“Show, don't tell” – an unwritten writing rule that says sensory description rather than explanation empower readers to experience a story for themselves – was modeled in Anton Chekhov’s letter to his writer-wannabe brother Alexander: “Don’t tell me the moon is shining. Show me the glint of light on broken glass.”

Can this writing rule be applied to painting? If it’s true that pictures are worth more than a bunch of words, yes. Renaissance painter Giorgione makes the case by letting his imagery do the talking.

“The Three Philosophers,” loaned by the Kunsthistorisches Museum in Vienna to the Frick Collection in New York, suggests that whatever this work is about is up to the viewer.

Old habits die hard

Of course, the Frick Collection does what museums do; it cites a scholar’s view of the painting – Marcantonio Michiel description written in 1525: “A painting in oil of three philosophers in a landscape, two standing, and one seated who contemplates the rays of the sun, with an admirably rendered rock.”

You don’t need a scholar to tell you that. Besides, Michiel missed the most noticeable thing about “The Three Philosophers.” Even though it was painted during the Renaissance, it’s not about history or mythology or religion – all subjects Giorgione’s contemporaries did and did and did.

In the very same year that Giorgione painted “The Three Philosophers” (1505), Raphael painted “Madonna del Prato” – a vision of the Virgin Mary gazing upon two children, Jesus and his cousin John the Baptist.

Compared to Raphael and so many others in Giorgione’s generation, his secular works were so different, they confused scholars. Art historian Giorgio Vasari complained, “There are no scenes to be found with any order.”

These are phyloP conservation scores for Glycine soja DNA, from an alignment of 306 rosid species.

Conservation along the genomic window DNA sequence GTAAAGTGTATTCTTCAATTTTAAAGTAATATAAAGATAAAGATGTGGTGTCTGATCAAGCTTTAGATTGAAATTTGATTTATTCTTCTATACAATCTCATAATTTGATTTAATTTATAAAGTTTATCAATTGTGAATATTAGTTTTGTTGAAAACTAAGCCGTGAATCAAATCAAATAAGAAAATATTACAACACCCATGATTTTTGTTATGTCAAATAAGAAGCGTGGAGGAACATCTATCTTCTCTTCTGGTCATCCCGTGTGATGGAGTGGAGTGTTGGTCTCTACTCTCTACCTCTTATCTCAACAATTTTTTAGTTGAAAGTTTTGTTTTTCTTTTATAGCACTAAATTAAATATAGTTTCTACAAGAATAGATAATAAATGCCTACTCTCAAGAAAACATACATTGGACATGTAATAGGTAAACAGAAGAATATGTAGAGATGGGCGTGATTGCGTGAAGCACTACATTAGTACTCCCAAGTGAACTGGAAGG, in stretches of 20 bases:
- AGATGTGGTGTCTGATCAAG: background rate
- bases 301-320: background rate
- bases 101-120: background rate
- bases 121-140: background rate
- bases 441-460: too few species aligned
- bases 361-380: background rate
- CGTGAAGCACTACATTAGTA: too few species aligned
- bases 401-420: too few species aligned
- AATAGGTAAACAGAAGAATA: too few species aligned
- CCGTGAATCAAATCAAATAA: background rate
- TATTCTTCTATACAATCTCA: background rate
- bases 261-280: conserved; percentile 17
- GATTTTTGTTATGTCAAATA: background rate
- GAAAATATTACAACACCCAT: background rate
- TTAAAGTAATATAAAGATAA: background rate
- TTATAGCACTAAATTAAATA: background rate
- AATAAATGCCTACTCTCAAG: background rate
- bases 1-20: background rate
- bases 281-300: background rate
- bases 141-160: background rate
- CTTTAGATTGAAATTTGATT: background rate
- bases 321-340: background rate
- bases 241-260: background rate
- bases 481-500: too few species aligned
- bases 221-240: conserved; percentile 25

Clearly, Vasari failed to notice that the so-called lack of “order” in Giorgione’s picture freed his imagination to make up his own story.

Giorgione’s “The Tempest” is another work that Vasari and other scholars were at a loss to know what to do with. What you see is nude female nursing an infant on a riverbank. From a distance, a soldier stands watchfully. On the other side of the river a town stands along with a distant landscape.

Art historian Sister Wendy Beckett acknowledges in her 1994 book “The Story of Painting” that “The Tempest” is “the most argued over work in existence.”

But that’s a good thing, isn’t?

It means that Giorgione freed us to think for ourselves. And he kept doing it. Another example is “Concert Champetre.”

Let freedom ring

This painting offers a picnic scene with two clothed men and two nude women, one playing a lute, all of which beg questions that forever go unanswered. The answer is up to the viewing public. Apparently, this makes scholars nervous.

Vasari, who chronicled the artist’s life after he died prematurely of

the plague, went around asking Giorgione’s friend Titian and others what they thought his paintings meant and got nowhere, saying:

“I, for my part, have never been able to understand his figures and for all my asking have I ever found anyone who does...Heaven knows what it all means.”

Really, Giorgio?

Nothing came to mind? Some things are self-evident, if you just look. Even a casual glance at “The Three Philosophers” shows that the figures represent different generations – young, middle aged and old.

And, since thinking varies as one ages, can it be that Giorgione was pointing this out, saying to his fellow Renaissance painters that their fixation on religion or history or mythology isn’t all there is to paint?

One possible take-away from “The Three Philosophers” is that the two older figures are so steeped in discussing the books they carry that they fail to notice the world around them the way the younger figure does.

But you could also hold the opposite view and see the younger figure as disregarding the learning in the book he holds to daydream while his elders remain diligent.

If the lesson is to show rather than tell, then the younger figure does the telling, don’t you think? Or is it the older figures who do? Or is there another possibility?